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From: InfoSec News (isn_at_c4i.org)
Date: Fri Nov 15 2002 - 05:18:19 CST
By Noah Shachtman
Nov. 14, 2002
Despite the panting about "cyberterrorists," and despite the scare
mongering about venomous hackers preying on fragile federal networks,
attacks on government computer systems are declining worldwide,
according to a recently released report.
In the United States, reported intrusions into government networks
fell from 386 in 2001 to 162 in the first 10 months of 2002.
Worldwide, such attacks have declined by about a third -- from 2,031
last year to a projected 1,400 today.
The report, from the British firm mi2g, comes just a day after the
U.S. Justice Department indicted Londoner Gary McKinnon for breaking
into military and NASA systems -- and the U.S. Congress approved a
$903 million bill for beefing up computer security.
"As we move forward in our war against terrorism, it will be as
important for us to secure cyberspace as it will be for us to secure
the homeland against malicious attack," Rep. Nick Smith (R-Mich.) said
after the passage of the Cyber Security Research and Development Act.
To many in the computer security world, mi2g's numbers show just how
craven these sorts of statements are.
The government hacking figures are like the "similar and consistent
drop in violent crime statistics. Despite these facts, politicians
have been claiming the public was under siege. Here we go again,"
wrote Oxblood Ruffin, founder of the Hacktivismo online action group,
in an e-mail. "Threats will always be exaggerated because that's how
one strip mines civil liberties. This is the real battleground."
The anti-terrorist USA Patriot Act, signed into law by President Bush
last October, makes it easier than ever for federal authorities to pry
into e-mail, phone conversations, voice messages -- even Web surfing
paths. It also punishes unauthorized computer access with up to five
years in jail.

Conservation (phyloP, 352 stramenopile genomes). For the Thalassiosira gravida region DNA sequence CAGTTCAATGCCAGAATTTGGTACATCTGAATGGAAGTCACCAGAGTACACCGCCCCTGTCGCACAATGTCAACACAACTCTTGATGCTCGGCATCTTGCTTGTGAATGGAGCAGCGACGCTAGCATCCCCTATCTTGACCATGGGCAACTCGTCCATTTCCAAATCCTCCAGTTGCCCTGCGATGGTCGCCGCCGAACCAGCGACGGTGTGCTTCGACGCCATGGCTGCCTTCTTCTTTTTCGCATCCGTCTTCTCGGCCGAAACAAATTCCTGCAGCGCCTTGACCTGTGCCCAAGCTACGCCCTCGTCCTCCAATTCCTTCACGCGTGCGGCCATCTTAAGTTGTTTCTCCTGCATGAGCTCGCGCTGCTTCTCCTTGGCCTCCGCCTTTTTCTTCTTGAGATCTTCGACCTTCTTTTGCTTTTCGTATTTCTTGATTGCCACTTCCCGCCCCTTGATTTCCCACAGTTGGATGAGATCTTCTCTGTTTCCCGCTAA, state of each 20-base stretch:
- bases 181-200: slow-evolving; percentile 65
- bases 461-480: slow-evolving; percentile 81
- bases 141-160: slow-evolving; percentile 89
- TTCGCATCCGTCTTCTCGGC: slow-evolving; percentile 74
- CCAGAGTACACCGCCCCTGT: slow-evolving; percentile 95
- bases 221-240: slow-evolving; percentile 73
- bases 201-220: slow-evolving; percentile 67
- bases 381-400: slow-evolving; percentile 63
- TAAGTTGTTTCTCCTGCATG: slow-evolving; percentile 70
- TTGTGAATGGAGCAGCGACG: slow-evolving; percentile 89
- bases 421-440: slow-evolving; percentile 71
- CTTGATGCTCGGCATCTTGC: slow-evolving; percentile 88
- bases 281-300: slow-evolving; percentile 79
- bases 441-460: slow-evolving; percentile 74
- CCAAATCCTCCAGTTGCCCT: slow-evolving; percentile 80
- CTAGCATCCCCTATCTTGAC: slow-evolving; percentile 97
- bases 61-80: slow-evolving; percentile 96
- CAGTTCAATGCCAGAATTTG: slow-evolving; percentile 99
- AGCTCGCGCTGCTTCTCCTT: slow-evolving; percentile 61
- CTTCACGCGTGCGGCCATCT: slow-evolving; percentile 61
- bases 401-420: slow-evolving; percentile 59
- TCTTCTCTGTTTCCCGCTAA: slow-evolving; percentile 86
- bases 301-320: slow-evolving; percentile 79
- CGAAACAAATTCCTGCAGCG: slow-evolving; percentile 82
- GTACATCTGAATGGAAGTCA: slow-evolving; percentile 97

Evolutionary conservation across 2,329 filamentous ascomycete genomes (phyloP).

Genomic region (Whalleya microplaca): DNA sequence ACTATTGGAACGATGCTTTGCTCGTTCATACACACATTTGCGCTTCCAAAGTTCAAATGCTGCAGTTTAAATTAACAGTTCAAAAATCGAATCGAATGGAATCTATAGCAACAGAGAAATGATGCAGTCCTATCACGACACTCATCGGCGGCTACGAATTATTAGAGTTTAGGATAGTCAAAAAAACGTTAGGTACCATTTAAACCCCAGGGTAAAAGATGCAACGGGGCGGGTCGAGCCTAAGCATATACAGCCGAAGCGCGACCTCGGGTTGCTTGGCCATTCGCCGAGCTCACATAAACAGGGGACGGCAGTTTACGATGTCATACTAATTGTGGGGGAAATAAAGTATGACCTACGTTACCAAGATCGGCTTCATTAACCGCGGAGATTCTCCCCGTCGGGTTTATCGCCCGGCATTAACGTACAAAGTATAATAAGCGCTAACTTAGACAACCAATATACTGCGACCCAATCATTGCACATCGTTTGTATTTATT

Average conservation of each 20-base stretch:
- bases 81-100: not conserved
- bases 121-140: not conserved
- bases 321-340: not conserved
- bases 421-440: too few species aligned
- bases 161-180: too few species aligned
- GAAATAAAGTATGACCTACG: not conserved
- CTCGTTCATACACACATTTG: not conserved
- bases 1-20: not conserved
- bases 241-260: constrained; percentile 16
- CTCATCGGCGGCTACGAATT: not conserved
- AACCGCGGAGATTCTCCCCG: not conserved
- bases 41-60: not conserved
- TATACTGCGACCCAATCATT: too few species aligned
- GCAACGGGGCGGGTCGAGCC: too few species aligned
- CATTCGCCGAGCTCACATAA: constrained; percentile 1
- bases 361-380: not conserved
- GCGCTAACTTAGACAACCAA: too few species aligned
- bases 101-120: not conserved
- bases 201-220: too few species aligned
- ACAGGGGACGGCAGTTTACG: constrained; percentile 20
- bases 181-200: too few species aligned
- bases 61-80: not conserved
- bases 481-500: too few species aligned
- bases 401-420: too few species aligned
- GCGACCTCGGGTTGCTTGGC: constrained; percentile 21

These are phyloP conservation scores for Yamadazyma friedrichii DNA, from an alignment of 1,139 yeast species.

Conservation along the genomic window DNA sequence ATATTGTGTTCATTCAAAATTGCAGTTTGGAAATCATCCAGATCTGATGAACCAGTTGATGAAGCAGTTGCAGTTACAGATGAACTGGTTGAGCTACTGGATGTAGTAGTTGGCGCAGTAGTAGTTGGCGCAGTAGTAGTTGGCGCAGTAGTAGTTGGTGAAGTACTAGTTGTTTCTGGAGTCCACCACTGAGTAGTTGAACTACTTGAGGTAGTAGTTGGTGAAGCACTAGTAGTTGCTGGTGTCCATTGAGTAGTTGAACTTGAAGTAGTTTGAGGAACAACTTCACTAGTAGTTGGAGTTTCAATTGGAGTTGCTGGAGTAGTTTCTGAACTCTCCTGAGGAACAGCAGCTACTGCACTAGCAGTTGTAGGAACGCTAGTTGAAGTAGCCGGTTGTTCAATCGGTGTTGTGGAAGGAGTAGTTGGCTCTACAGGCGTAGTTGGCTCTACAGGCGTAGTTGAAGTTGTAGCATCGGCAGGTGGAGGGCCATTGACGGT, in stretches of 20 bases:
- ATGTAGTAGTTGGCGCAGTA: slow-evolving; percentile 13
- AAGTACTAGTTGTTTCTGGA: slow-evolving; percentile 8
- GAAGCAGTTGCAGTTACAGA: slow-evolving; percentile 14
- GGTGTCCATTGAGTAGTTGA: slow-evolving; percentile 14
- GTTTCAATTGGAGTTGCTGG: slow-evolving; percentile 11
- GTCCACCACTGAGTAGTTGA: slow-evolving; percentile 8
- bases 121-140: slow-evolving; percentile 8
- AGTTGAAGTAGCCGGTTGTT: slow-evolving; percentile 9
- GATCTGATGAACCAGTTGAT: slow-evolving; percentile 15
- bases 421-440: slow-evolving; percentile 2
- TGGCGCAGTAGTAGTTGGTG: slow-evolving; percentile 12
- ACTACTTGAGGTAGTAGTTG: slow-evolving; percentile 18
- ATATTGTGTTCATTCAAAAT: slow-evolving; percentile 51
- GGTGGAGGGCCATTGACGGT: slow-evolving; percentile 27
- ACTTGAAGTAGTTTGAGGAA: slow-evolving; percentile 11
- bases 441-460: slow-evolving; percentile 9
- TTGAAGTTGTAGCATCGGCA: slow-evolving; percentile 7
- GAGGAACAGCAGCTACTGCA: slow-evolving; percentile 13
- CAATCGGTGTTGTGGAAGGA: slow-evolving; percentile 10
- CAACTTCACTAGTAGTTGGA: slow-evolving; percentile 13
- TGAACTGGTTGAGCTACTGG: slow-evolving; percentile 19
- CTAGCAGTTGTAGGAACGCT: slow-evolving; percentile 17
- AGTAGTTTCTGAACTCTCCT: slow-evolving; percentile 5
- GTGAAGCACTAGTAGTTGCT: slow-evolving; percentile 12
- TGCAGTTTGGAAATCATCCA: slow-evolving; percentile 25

This year's decrease in government intrusions has occurred while the
overall level of hacks worldwide has risen, from 31,322 in 2001 to
64,408 so far this year. That doesn't surprise Lawrence Walsh, editor
of Information Security magazine.
"Most of the attacks today are made by unsophisticated 'script
kiddies' using off-the-shelf tools. What's the incentive for them to
go after government systems?" Walsh asked. "There are more rewards
available from attacking small- and medium-sized businesses -- like
credit card information and financial data. And these networks are
typically not as well-defended."
Others in the computer security arena are reluctant to draw too many
conclusions from the report.
Winn Schwartau, author of Pearl Harbor Dot Com, noted that mi2g seems
to be relying solely on hacks that have been publicly documented.
But the government is "increasingly reluctant to admit to the world
that they've been hit," he said.
Marquis Grove, editor of the Security News Portal, added in an e-mail,
"Their statistics are basically worthless. Mi2g doesn't have a crystal
ball or inside information from the U.S. government sources."
Even if the report only counts the most obvious attacks against
government networks, it does convey an important message, hackers
"There is no such thing (as cyberterrorism), currently. And I do not
ever see such things taking place in the near future or distant
future," Lilac Echo, who runs the security website WBGLinks, wrote in
an e-mail. "Though it makes for good print, it's pure fiction.
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